Posts Tagged ‘children’

When Pulling Teeth, Beware of Dry Mouth, Dry Sockets and Bad Breath

Wednesday, June 20th, 2012

In childhood, pulling baby teeth is a rite of passage. At first it can be a little scary, but most kids get used to it, and many look forward to their next empty socket – and visit from the tooth fairy. Of course, some tykes need help with their first loose tooth, and that means being prepared as a parent to deal with blood, germs, dry mouth and bad breath.

According to a recent post at Nanny.Net, it’s not too tough to help your child pull his or her first tooth. To start, you’ll need to wash your hands, get some gauze ready and keep your little one relaxed…

Then comes the actual pulling

This can require some wiggling or apple-eating. (Ditch the string. It’s no better than using your hands.) Finally, the source recommends putting pressure on the empty socket after the tooth comes out to stanch the blood flow, then applying ice in order to numb any little aches your child may feel.

However, things don’t end there. What many parents don’t realize is that a newly pulled tooth presents a unique opening for infections, dry mouth and bad breath. In large part, this is due to a side effect familiar to nearly anyone who’s had their wisdom teeth pulled: a dry socket.

A clot, lost

Dry sockets occur when a blood clot, the one that fills the hole in lieu of a tooth, accidentally falls out. This is most common among teens and young adults, whose wisdom teeth removals often leave large, tenuous scabs at the back of the jaws. A little too much negative pressure – say, from sucking on a straw – can pop one of these clots out.

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All Natural Oral Care Products May Be Best for Children

Monday, June 6th, 2011

Many toothpastes and mouthwashes at the drug store often contain dyes to give them their bright and attractive colors. It’s a great marketing tactic. However, HealthDay News reports that the US Food and Drug Administration (FDA) will hold a panel of healthcare experts to determine whether or not these dyes are linked to attention deficit hyperactivity disorder (ADHD).

As many parents know, there are many cases of ADHD in the US. Almost 10 percent of children from age 4 to 17 have been diagnosed with this disease, according to estimates done by the Centers for Disease Control and Prevention. That’s about 5.4 million American children and teens!

There currently is not a clear connection established between food dyes and ADHD, however many experts have already commented saying they do suspect a connection. David Schaub, a psychiatric researcher, professor at Columbia University and FDA panel member told HealthDay News that the upcoming discussion is a “big step forward.”

While the link is still unsure, why risk it? As you probably already know, all of TheraBreath products are free of artificial dyes and preservatives. It’s also important to steer clear of alcohol, sugar and sodium lauryl sulfate (SLS).  Just click on the links if you want to learn more.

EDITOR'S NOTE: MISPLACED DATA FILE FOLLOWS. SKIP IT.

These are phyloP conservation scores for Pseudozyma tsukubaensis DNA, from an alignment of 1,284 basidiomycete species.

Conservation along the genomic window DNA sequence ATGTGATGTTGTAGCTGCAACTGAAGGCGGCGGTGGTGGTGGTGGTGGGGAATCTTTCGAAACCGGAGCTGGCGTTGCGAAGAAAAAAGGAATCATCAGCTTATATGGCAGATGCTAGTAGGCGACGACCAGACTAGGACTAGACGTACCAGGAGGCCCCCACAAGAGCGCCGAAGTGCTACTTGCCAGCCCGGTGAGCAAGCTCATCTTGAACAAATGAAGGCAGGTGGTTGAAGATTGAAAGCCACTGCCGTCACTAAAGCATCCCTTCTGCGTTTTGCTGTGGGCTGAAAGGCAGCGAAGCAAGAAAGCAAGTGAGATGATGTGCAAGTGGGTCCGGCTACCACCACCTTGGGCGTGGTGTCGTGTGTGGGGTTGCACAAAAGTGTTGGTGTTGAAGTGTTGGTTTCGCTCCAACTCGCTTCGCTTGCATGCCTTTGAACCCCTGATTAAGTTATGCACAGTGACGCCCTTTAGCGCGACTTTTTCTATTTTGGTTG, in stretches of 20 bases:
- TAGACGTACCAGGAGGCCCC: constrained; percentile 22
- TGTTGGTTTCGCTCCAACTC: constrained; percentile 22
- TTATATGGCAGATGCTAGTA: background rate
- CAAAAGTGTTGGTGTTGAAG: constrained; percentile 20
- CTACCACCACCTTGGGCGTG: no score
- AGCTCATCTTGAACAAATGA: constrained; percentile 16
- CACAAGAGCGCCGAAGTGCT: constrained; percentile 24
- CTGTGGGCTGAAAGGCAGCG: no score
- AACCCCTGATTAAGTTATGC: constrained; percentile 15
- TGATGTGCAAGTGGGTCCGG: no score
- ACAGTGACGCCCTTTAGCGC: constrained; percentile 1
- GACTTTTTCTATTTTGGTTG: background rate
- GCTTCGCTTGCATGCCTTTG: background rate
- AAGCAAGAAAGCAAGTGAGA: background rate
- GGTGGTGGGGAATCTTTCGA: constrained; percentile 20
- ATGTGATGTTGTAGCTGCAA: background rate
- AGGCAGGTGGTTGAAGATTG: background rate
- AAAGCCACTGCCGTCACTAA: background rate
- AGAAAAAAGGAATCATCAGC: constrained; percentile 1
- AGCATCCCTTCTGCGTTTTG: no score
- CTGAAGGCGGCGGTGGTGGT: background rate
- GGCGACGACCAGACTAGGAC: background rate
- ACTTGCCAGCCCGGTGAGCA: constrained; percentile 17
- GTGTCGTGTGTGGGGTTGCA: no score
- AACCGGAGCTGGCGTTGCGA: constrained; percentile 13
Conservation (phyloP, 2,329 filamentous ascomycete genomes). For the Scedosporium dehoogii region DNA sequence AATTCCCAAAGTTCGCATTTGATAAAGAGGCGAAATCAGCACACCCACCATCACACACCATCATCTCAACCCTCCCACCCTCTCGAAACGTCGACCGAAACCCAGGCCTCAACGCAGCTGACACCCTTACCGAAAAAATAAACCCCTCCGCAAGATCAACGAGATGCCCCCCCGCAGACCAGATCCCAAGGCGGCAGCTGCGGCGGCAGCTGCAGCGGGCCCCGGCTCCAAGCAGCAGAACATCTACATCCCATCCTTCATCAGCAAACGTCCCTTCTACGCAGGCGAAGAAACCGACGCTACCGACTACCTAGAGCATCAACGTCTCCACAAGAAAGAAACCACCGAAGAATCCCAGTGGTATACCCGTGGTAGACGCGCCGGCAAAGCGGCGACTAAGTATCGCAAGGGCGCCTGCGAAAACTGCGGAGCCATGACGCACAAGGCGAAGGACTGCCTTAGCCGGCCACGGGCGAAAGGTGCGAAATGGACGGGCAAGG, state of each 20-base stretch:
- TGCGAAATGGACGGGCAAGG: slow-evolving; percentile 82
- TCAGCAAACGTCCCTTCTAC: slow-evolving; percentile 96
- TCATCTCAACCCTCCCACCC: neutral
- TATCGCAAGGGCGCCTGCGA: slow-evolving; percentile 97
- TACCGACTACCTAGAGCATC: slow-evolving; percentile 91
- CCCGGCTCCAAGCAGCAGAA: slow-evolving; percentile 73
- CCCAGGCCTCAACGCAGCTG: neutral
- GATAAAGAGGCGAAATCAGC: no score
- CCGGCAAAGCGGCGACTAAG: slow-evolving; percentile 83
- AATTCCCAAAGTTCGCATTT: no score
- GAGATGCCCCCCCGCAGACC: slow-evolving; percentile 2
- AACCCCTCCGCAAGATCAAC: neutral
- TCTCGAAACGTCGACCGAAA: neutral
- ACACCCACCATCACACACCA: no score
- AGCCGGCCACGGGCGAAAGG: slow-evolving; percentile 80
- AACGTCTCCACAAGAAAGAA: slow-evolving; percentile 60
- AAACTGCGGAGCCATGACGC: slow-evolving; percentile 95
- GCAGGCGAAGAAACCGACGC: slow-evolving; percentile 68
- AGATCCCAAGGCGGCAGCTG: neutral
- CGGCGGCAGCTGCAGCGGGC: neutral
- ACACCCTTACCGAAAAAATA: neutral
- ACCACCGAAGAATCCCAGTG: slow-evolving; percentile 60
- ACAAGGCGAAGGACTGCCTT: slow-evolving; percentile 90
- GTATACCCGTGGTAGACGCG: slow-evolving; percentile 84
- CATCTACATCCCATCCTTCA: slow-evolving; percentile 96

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Bad Breath in Kids

Tuesday, April 21st, 2009
Bad Breath in Children Can Mean a More Serious Health Issue

Bad breath in children can get worse throughout the day because as they breathe, their mouth becomes dryer, allowing bacteria to grow. Children need to see a pediatrician especially if they have to breathe out of their mouths due to colds, sinus infections, allergies, or bigger-than-average tonsils and adenoids blocking their nasal passages. Thumb sucking can also dry out the mouth.

For children, here is a list of uncommon bad breath odors that may be a sign of a much more serious health complication:

  • Acetone – diabetes or acetone, alcohol, phenol, or salicylate ingestion
  • Ammonia – possibly a urinary tract infections or kidney failure
  • Asparagus – eating asparagus (yes, it may happen)
  • Bitter almonds – cyanide poisoning
  • Cat’s urine – odor of cats syndrome (beta-methyl-crotonyl-CoA-carboxylase deficiency)
  • Celery – Oasthouse urine disease
  • Dead fish – stale fish syndrome (trimethylamine oxidase deficiency)
  • Fresh-baked bread – typhoid fever
  • Foul – tonsillitis, sinusitis, gingivitis, lung abscess, or dental cavities
  • Garlic – arsenic, phosphorus, organic phosphate insecticides, or thallium poisoning
  • Horse-like (also described as mouse-like or musty) – phenylketonuria
  • Rancid butter – rancid butter syndrome (hypermethionemia and hypertyrosinemia)
  • Raw liver – liver failure
  • Sweaty socks – odor of sweaty feet syndrome (Isovalryl CoA dehydrogenase deficiency) or sweaty feet syndrome II (Green acyldehydrogenase deficiency)
  • Violets – turpentine poisoning

Also, don’t forget that little kids often stuff things in their mouth or noses, so always pay close attention, especially if there’s discolored nasal discharge.

Source: Alan Greene MD FAAP

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